Actually, the government has a wide variety of inflation measures, many of which do include the full weight of health care expenditures. They all show the same thing as the consumer price index: inflation is very low and falling. In short, Mr. Einhorn either has no clue about government data, or he is deliberately trying to mislead readers.

The NYT has been far more responsible in discussing the deficit than most other news outlets. It is understandable that it would want to open up its oped columns to those with differing views. However, it should not allow them to simply make things up as Mr. Einhorn has done here.

Comments (19)Add Comment
written by izzatzo, May 27, 2010 7:11
The Cheney One Percent Terrorism Doctrine has been converted to the Deficit Hawk One Percent Insolvency Inflationary Doctrine.

If there's a one percent chance of occurrence of a high risk outcome, it should be treated as a 100% expectation and acted on accordingly, just the way BP treats the risk of an oil spill.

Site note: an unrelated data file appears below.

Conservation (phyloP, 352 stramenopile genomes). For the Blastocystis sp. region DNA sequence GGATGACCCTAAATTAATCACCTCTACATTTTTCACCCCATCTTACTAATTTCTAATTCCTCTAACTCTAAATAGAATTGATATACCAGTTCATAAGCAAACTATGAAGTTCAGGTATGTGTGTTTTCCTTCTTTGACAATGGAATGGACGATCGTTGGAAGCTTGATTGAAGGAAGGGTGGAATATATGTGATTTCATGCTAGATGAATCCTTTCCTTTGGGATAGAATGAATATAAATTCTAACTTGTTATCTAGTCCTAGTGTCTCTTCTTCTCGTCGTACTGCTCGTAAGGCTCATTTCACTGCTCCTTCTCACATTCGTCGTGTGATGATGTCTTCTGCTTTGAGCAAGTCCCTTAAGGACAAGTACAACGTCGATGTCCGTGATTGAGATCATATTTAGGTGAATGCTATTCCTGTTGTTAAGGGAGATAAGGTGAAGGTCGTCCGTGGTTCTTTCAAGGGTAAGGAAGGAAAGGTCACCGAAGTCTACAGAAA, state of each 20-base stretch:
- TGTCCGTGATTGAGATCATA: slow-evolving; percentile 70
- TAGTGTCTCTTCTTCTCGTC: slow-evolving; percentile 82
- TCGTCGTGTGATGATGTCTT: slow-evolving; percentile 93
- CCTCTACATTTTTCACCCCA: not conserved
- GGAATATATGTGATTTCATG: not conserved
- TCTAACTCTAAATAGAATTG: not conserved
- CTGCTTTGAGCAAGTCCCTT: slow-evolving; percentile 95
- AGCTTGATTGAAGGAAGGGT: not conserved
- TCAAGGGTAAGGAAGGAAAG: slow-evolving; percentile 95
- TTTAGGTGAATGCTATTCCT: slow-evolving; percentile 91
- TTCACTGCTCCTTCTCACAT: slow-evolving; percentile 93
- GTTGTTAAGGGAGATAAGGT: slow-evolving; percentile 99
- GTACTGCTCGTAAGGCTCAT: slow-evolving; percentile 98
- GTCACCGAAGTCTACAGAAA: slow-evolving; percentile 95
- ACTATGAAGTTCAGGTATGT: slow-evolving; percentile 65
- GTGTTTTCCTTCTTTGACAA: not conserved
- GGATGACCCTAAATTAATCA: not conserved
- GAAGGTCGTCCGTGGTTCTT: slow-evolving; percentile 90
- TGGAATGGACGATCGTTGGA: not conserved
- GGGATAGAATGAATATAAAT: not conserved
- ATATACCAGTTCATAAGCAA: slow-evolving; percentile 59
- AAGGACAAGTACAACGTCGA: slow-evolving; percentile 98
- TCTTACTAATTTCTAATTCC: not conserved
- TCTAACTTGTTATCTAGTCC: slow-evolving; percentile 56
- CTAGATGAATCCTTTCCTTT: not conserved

Just as civil liberties were trampled after 9-11 like so many inconvenient obstacles in the search for terrorist needles in a haystack, economic opportunities for employment must be sacrificed for the greater good, to prevent insolvency and inflation at all costs.

As Bush said about Iraq, we will pay whatever it cost for the world to be safer without Saddam Hussein. Any economist knows that a car with 24 air bags is safer than one with only 12 air bags, no matter the opportunity cost of the 24th air bag at the margin.

Inflation, deficits and artificial jobs: You're either with the terrorists or with the deficit hawks.

Stupid liberals.
written by AndyfromTucson, May 27, 2010 8:06
This whole deficit hysteria leaves me puzzled; I just don't see why people seem to find it so compelling. When the housing bubble was in full swing it was very difficult to find anyone very concerned about households taking on mortgage debt they obviously couldn't afford to pay bubble prices for houses they would soon be underwater in. But now that governments who can print any money needed to pay their debt service are taking on debt everyone is freaking out? It's like the whole punditocracy is intentionally doing everything backwards.
written by SteveB, May 27, 2010 8:29
Isn’t “real GDP” determined from “nominal GDP” by applying an inflation correction. Isn’t Einhorn then correct, that a lower estimate of inflation leads to a higher real GDP?

It seems that those who have a political bias against government tend to complain about excessive government debt, while those who have a bias in favor of using government tend to dismiss this concern. I thus have trouble determining which side to believe in this debate about the risk of increasing government debt.
written by bakho, May 27, 2010 8:50